|Sam and Edna are arguing. They are yelling over one another, each jumping in before the other can finish a thought or a sentence. Their back and forth is getting louder and louder, faster and faster and nastier and nastier. They’ve done this a thousand times before. If asked about it later, each of them would say they hate arguing, and they know it never solves anything. They don’t really know why they do it.
Stu is driving home from a long, frustrating day at work. Some guy just cut him off on the freeway so Stu accelerates his car, moving right up onto the guy’s bumper. He gets as close as he dares, closer really, knowing that if he needs to hit the brakes he’ll probably rear end the guy, and he’ll be at fault. On some level Stu knows this is childish and dangerous behavior, but he wants his revenge and can’t seem to stop himself.
Lani hasn’t called her mother in 3 weeks. She’s been avoiding it ever since her mother gave her a guilt trip for not calling often enough the last time they spoke. She knows she should quit putting it off, that it will only make things worse, but she thinks, “Why doesn’t my mother ever call me? Why do I have to be the one? After all, the phone works both ways!” On the heels of all that, Lani thinks, “God I’m so lame”. Then she goes into the kitchen and finishes all the cookies she’d baked for the kids that morning.
What do Sam, Edna, Stu, and Lori have in common? They’ve all gotten HOOKED. Hooked is a good word for what happens as a result of emotional reactivity. Emotional reactivity is the process of having one’s fight or flight (or freeze) instinct activated. The fight or flight response is a survival mechanism shared by all animals and is triggered when there’s a real or perceived threat. When the response is triggered, the self goes into survival mode, ready for action; ready to fight back or run away. This reaction is sensitive in all of us, but more sensitive in some people than in others. The process goes something like this: Something happens, or some thought or feeling occurs, and there’s a physical reaction. This is the initiation of the chemical chain that prepares the body for fight or flight. This chemical reaction then triggers more thoughts and feelings that generate more of the chemicals that generate more of the thoughts and feelings, etc. etc. Thoughts and feelings arising from emotional reactivity are often characterized by their repetitive nature, by blaming self or others, by focusing on what others are doing, or by becoming overwhelmed with self-conscious feelings of shame or guilt. Once HOOKED, people become defensive, irrational, hopeless, impulsive and compulsive. Individuals have their own selection of HOOKED behaviors to choose from. For some it’s arguing, for some it’s avoiding, for some it’s abusing substances, food, or spending. Some people get physical symptoms or ailments when they’re HOOKED often enough or long enough. Most people have many HOOKED behaviors that they are drawn to in times of stress.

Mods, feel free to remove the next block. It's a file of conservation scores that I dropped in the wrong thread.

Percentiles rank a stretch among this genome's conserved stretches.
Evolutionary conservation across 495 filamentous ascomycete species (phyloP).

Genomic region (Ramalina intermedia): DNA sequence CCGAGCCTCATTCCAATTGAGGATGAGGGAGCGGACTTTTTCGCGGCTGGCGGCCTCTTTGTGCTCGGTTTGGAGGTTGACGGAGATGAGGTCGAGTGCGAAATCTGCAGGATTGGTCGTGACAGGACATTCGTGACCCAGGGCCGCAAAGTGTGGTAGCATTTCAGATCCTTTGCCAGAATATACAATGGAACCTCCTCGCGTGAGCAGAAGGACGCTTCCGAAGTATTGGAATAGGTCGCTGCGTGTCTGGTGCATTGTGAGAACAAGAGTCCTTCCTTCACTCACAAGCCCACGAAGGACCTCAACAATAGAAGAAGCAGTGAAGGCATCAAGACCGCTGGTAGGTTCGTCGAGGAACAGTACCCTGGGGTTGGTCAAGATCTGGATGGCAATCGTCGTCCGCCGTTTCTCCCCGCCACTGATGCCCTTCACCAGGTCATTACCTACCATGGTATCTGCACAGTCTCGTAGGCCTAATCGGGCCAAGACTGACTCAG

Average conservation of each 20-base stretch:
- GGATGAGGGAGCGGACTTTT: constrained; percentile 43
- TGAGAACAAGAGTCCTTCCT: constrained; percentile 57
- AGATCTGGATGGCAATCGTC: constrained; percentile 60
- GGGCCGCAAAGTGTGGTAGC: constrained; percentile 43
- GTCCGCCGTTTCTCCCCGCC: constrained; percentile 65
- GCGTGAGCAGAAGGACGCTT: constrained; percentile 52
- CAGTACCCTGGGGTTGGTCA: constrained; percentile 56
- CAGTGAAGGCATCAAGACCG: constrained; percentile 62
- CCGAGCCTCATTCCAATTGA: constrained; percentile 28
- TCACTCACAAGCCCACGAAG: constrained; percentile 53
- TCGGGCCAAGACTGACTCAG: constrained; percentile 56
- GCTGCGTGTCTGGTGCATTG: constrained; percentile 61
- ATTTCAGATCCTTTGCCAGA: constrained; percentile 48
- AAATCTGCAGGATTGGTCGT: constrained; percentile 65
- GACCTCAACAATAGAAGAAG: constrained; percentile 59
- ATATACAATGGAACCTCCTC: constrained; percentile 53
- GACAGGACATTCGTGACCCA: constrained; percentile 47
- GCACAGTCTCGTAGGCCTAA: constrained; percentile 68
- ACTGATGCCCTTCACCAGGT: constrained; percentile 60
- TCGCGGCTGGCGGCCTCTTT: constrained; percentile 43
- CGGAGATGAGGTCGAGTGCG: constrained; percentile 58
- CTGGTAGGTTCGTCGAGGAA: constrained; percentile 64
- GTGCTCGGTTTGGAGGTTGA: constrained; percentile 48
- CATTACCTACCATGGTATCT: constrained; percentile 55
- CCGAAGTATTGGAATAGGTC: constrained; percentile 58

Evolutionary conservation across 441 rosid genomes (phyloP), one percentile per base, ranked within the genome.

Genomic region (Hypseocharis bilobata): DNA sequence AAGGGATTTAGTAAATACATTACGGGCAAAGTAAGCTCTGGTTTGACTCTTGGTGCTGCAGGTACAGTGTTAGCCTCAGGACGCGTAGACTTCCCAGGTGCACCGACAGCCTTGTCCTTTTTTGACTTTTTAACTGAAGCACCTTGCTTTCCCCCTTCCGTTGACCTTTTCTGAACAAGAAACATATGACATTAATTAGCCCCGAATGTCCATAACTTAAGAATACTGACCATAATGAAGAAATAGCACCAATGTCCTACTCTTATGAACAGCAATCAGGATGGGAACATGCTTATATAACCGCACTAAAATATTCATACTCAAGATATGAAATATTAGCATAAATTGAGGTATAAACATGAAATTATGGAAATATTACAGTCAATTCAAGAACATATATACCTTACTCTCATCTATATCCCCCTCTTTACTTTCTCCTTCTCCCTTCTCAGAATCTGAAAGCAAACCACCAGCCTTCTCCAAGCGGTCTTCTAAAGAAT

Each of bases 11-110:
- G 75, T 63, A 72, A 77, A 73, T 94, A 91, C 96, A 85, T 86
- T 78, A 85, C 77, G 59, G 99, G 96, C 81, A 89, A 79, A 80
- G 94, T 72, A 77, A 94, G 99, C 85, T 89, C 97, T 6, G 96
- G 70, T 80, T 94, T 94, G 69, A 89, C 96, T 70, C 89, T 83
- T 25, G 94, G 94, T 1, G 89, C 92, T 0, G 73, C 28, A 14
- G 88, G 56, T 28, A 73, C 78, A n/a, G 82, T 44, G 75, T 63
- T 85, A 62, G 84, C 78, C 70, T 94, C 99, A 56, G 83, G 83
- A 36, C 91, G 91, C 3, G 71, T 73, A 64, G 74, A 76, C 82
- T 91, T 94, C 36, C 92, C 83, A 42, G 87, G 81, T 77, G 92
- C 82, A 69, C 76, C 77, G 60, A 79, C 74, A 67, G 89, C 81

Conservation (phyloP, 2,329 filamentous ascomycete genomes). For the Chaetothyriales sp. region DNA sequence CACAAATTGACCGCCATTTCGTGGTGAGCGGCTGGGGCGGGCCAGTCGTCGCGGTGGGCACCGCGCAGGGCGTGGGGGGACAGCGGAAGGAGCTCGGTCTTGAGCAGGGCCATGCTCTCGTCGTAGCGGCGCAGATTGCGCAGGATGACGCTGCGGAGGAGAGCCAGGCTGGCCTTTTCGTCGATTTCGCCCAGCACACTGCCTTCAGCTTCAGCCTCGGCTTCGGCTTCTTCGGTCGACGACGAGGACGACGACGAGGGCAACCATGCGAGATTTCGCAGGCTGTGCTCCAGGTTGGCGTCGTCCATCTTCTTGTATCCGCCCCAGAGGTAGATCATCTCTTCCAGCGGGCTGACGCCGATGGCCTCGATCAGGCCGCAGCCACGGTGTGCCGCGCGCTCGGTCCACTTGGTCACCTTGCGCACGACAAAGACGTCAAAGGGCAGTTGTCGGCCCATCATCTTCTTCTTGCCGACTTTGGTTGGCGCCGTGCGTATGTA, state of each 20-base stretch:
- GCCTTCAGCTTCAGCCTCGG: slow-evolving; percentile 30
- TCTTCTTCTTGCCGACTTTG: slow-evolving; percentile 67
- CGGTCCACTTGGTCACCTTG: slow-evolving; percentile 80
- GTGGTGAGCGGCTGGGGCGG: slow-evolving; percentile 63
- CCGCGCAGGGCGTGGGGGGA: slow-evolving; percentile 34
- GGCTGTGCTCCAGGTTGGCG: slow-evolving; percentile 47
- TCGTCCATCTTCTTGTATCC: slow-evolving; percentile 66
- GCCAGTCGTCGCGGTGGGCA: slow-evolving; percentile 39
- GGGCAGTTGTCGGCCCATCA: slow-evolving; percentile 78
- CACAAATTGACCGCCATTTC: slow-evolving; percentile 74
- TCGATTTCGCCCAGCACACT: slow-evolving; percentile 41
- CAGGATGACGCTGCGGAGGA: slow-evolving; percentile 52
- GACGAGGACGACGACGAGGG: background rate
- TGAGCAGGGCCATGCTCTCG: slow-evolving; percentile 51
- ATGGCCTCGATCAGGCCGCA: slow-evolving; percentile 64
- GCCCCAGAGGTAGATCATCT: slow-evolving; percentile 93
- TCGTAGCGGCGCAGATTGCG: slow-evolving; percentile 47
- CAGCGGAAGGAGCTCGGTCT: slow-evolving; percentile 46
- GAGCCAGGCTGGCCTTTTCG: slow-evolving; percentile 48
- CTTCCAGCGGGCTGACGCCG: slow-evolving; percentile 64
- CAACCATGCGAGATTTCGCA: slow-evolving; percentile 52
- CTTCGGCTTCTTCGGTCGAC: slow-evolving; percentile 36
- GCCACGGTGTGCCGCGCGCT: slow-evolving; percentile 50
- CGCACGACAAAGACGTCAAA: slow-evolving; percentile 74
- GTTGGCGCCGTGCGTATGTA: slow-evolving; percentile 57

What’s the answer? Start by heightening awareness of when you get HOOKED. Notice where you feel it first-in your gut, sweaty palms, a sensation in your head, or wherever it is for you. Then observe where your thoughts/feelings go. Do you tend to get defensive, blaming, guilty, or tearful? Do you immediately start to think about that drink you can’t wait to have after work? Maybe you change your dinner plans from a healthy salad to a cheese burger and fries. All of us get HOOKED many times throughout the day. Sometimes they are small hooks, like a reaction to a woman who doesn’t say “thank you” when you hold the door for her. In that case you might have a HOOKED reaction, but it comes and goes quickly. Sometimes the hooks are much bigger and more intense, often when they involve long-standing relationship issues. Learn to recognize when you are HOOKED. Once you see it happen, make the effort to focus on the sensation in your body instead of following the HOOKED thoughts. Remember these important facts about being HOOKED: